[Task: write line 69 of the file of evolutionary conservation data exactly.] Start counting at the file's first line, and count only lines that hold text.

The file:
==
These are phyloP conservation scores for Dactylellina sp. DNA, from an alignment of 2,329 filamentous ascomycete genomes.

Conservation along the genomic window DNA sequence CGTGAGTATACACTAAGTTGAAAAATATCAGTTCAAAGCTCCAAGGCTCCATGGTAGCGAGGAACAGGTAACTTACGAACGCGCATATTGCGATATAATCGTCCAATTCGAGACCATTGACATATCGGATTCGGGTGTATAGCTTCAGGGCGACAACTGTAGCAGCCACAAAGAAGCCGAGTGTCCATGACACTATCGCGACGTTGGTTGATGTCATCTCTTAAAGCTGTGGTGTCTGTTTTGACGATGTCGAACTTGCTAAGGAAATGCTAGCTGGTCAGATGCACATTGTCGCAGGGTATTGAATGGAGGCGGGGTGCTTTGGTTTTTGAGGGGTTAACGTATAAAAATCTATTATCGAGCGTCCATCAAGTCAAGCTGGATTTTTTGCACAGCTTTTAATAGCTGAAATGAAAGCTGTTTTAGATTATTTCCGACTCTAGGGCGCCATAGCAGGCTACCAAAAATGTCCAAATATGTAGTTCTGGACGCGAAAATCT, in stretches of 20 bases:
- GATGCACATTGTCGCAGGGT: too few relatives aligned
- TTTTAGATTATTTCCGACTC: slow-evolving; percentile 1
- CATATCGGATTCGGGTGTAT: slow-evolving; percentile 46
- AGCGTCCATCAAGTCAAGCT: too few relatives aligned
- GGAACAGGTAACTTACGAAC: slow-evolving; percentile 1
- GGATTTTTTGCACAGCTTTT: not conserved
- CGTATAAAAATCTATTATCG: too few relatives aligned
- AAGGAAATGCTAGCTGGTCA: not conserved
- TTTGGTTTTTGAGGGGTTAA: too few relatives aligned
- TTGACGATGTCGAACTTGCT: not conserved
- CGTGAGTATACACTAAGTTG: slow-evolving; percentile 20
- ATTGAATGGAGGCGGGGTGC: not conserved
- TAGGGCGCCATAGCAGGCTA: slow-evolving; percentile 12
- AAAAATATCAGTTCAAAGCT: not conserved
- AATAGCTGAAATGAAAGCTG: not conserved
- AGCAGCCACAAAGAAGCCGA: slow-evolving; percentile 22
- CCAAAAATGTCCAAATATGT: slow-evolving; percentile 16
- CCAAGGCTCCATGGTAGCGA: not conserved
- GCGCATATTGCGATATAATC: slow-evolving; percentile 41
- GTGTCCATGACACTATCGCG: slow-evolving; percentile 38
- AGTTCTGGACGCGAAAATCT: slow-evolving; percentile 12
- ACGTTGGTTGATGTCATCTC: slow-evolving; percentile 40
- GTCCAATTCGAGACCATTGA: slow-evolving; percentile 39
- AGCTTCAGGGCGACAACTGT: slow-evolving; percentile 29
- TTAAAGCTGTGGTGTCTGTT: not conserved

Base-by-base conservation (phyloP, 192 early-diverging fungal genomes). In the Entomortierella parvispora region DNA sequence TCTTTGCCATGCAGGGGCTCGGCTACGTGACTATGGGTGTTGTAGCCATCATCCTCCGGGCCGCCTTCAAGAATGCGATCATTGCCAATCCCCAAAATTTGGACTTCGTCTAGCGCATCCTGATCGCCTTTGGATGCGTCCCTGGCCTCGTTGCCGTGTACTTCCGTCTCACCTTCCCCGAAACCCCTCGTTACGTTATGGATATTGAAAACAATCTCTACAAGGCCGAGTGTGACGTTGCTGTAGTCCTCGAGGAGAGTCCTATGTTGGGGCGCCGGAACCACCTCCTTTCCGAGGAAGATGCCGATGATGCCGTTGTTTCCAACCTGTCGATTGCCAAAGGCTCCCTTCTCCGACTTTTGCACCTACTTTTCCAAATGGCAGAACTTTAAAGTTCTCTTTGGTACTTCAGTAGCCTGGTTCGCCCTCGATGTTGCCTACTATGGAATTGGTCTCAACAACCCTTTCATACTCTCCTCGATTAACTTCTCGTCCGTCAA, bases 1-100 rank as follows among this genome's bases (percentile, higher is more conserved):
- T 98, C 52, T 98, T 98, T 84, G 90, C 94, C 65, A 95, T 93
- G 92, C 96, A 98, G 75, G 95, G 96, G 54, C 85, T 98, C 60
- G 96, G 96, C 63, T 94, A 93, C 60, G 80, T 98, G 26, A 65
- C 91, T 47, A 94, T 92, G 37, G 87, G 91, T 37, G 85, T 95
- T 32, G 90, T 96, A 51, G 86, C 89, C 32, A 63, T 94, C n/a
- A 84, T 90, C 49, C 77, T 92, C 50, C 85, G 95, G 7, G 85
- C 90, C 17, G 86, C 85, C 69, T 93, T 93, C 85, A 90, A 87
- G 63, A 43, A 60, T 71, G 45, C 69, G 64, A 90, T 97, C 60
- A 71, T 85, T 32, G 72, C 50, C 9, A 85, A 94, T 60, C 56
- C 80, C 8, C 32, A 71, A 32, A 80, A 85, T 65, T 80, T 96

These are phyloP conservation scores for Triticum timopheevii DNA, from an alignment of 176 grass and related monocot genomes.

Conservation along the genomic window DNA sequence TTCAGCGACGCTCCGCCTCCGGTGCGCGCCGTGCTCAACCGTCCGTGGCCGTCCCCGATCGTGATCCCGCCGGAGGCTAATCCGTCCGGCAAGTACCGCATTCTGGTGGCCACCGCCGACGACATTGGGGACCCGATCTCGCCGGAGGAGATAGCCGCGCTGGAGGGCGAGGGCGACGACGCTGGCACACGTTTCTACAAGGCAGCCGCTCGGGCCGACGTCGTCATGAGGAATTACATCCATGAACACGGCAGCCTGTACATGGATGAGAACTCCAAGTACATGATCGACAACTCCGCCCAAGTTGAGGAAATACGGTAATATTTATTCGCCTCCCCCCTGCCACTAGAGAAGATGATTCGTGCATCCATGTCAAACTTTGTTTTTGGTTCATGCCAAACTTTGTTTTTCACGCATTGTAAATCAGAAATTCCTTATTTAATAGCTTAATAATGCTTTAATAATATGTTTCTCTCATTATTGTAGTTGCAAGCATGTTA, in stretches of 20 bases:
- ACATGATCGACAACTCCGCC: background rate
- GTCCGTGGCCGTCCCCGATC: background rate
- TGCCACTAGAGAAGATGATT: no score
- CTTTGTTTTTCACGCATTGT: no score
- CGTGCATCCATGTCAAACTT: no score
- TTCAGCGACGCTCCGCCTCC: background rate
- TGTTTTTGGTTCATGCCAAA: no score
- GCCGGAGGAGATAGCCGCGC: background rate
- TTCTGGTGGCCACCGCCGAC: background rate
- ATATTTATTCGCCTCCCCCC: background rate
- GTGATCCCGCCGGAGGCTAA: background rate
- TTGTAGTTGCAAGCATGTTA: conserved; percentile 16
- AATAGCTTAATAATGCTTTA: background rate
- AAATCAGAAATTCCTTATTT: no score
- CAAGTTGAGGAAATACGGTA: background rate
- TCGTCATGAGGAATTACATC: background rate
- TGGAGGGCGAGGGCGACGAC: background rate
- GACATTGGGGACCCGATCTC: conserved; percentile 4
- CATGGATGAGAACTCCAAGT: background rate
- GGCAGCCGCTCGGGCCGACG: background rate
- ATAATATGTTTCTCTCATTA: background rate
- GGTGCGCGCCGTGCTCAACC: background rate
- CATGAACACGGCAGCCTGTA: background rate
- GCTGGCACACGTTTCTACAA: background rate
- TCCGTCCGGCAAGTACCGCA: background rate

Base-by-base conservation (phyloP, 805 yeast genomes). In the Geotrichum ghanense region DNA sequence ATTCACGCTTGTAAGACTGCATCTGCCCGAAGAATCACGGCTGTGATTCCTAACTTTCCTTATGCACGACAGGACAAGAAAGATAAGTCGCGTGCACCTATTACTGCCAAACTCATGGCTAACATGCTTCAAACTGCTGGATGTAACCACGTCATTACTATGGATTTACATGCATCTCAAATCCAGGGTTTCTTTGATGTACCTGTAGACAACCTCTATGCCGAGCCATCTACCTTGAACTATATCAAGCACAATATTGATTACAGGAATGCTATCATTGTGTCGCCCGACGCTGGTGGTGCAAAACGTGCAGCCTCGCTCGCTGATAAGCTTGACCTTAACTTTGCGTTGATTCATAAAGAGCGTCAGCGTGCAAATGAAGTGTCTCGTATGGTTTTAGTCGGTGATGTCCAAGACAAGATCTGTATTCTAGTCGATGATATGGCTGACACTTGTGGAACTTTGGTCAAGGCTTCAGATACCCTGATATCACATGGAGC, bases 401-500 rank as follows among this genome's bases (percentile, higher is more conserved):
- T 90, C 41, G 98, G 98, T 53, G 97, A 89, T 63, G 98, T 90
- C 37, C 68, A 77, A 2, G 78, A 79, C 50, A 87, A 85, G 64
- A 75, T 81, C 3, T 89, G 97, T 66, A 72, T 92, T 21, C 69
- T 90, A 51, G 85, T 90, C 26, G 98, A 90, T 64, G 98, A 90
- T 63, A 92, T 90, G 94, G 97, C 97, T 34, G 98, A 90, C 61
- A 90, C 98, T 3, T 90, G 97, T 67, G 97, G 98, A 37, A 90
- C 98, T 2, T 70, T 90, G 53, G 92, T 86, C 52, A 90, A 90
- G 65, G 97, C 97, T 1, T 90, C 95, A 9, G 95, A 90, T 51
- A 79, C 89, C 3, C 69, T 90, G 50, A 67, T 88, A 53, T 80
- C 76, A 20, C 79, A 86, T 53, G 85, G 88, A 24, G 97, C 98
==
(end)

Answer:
- A 75, T 81, C 3, T 89, G 97, T 66, A 72, T 92, T 21, C 69